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What Can Javadekar Do To Make Indian Universities Reach The World’s Top 250?

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By Charu Bahri,

As new education minister Prakash Javadekar takes charge of a ministry that appeared to impede the Prime Minister’s desire to see world-class Indian universities, step one could be to get his ministry’s first-ever national ranking in order.

The Ministry of Human Resource Development’s maiden ranking exercise for Indian universities, India Rankings 2016—a guide for students—lacks three key criteria used in prestigious university ranking exercises globally, such as Times Higher Education World University Rankings, a list of the world’s best universities, compiled since 2004.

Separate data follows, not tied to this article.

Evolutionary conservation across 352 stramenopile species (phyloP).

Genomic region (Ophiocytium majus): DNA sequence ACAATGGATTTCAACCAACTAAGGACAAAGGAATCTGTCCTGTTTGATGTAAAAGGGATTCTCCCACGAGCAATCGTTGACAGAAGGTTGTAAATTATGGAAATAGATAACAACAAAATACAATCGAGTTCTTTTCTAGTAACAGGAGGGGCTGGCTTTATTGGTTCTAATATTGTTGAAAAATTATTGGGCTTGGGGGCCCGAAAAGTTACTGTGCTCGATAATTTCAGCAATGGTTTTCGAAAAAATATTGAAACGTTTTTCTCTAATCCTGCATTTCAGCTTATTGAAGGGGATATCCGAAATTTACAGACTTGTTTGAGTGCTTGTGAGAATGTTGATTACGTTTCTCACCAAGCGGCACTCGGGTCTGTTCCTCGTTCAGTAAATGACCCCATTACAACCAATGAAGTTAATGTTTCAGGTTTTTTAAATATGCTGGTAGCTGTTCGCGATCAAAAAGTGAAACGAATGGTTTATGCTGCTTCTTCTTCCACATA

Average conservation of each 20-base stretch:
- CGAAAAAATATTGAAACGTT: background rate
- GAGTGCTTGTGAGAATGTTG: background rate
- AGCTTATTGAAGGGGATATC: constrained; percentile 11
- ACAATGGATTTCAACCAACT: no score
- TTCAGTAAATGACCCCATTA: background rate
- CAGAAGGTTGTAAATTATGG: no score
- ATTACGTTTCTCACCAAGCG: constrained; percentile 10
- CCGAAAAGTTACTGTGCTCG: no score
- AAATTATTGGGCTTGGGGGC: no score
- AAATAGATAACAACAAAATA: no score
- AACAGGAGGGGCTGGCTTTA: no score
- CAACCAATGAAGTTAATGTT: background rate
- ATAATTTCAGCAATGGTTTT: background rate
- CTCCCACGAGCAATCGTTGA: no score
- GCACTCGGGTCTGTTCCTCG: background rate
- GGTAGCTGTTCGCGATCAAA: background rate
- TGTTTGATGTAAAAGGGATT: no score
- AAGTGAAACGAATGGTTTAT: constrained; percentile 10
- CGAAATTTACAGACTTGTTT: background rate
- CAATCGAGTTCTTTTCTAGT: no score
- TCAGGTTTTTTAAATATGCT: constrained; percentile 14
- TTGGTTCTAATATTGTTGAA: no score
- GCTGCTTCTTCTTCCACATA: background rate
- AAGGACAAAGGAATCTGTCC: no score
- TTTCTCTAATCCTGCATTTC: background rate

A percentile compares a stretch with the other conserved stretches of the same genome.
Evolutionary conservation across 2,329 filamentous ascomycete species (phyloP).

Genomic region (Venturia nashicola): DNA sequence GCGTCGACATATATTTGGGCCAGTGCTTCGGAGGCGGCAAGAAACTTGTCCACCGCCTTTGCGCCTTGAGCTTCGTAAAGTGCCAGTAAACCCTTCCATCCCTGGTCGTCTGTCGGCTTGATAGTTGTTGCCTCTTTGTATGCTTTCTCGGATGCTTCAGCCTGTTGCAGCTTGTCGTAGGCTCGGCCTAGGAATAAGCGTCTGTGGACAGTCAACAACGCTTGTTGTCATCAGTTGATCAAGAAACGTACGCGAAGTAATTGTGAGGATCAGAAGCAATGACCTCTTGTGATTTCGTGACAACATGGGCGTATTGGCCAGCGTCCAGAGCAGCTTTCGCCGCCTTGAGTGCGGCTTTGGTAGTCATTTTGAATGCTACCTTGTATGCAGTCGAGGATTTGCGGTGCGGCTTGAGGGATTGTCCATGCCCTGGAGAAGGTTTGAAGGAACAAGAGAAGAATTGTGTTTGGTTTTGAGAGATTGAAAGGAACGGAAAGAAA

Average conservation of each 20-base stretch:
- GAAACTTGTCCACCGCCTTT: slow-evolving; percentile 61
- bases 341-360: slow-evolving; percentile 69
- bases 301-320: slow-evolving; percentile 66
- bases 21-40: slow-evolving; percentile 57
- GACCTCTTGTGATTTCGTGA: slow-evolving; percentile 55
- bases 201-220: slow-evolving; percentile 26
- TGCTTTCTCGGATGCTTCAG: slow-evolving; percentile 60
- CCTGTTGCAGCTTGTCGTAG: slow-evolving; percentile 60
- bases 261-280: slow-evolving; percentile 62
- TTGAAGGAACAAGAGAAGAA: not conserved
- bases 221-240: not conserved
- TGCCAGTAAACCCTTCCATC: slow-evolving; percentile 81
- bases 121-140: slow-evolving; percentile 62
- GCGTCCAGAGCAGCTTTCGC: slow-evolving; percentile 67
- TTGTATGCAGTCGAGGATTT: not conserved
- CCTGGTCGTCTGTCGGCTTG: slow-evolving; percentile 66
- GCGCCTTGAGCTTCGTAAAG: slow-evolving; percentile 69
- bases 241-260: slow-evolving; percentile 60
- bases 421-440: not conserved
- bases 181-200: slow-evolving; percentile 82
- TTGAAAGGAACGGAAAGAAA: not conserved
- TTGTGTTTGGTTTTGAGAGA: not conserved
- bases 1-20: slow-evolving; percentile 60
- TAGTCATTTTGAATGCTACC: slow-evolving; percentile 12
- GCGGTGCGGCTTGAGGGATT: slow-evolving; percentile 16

The Indian ranking criteria, listed in the National Institutional Ranking Framework, lacks information on doctorates awarded, institutional income and global reputation of Indian universities, which, in general, fall short on faculty-student, male-female and international-local student ratios, according to an IndiaSpend analysis.

The world’s best university, according to The Times’ rankings, is the California Institute of Technology, or Caltech. India’s best, the Indian Institute of Science (IISc), Bangalore, is ranked between 251 and 300—universities are banded after the first 200 ranks—the only Indian higher-education institution in the top 300. China is the only BRICS economy with three universities in the Times’ top 100 universities list: Peking University, ranked 42, University of Hong Kong, ranked 44, and Tsinghua University, ranked 47.